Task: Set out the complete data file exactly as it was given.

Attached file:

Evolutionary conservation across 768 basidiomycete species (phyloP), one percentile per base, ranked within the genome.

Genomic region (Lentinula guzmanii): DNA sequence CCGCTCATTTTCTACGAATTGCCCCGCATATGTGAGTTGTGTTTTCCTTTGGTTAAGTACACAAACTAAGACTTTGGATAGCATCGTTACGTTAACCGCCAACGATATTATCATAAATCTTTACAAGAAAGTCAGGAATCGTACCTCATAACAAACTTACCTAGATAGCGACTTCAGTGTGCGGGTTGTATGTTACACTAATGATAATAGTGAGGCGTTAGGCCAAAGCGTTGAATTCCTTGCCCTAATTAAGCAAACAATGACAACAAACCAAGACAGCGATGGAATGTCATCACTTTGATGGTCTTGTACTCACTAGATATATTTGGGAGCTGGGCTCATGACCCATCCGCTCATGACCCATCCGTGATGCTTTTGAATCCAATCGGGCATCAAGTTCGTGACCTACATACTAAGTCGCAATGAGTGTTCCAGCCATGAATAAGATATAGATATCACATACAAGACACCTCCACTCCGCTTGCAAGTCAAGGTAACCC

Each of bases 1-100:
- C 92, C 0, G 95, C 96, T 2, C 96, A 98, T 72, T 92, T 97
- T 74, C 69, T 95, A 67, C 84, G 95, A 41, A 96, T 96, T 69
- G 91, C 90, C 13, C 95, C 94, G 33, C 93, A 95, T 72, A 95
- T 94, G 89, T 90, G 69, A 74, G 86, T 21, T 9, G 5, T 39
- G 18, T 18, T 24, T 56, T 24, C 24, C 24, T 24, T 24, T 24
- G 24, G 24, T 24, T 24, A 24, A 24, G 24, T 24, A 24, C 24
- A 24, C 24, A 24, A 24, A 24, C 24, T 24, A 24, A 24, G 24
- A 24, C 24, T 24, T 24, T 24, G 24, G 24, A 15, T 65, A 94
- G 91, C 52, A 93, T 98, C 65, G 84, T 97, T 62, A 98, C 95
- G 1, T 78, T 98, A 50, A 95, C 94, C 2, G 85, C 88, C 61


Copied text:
Evolutionary conservation across 768 basidiomycete species (phyloP), one percentile per base, ranked within the genome.

Genomic region (Lentinula guzmanii): DNA sequence CCGCTCATTTTCTACGAATTGCCCCGCATATGTGAGTTGTGTTTTCCTTTGGTTAAGTACACAAACTAAGACTTTGGATAGCATCGTTACGTTAACCGCCAACGATATTATCATAAATCTTTACAAGAAAGTCAGGAATCGTACCTCATAACAAACTTACCTAGATAGCGACTTCAGTGTGCGGGTTGTATGTTACACTAATGATAATAGTGAGGCGTTAGGCCAAAGCGTTGAATTCCTTGCCCTAATTAAGCAAACAATGACAACAAACCAAGACAGCGATGGAATGTCATCACTTTGATGGTCTTGTACTCACTAGATATATTTGGGAGCTGGGCTCATGACCCATCCGCTCATGACCCATCCGTGATGCTTTTGAATCCAATCGGGCATCAAGTTCGTGACCTACATACTAAGTCGCAATGAGTGTTCCAGCCATGAATAAGATATAGATATCACATACAAGACACCTCCACTCCGCTTGCAAGTCAAGGTAACCC

Each of bases 1-100:
- C 92, C 0, G 95, C 96, T 2, C 96, A 98, T 72, T 92, T 97
- T 74, C 69, T 95, A 67, C 84, G 95, A 41, A 96, T 96, T 69
- G 91, C 90, C 13, C 95, C 94, G 33, C 93, A 95, T 72, A 95
- T 94, G 89, T 90, G 69, A 74, G 86, T 21, T 9, G 5, T 39
- G 18, T 18, T 24, T 56, T 24, C 24, C 24, T 24, T 24, T 24
- G 24, G 24, T 24, T 24, A 24, A 24, G 24, T 24, A 24, C 24
- A 24, C 24, A 24, A 24, A 24, C 24, T 24, A 24, A 24, G 24
- A 24, C 24, T 24, T 24, T 24, G 24, G 24, A 15, T 65, A 94
- G 91, C 52, A 93, T 98, C 65, G 84, T 97, T 62, A 98, C 95
- G 1, T 78, T 98, A 50, A 95, C 94, C 2, G 85, C 88, C 61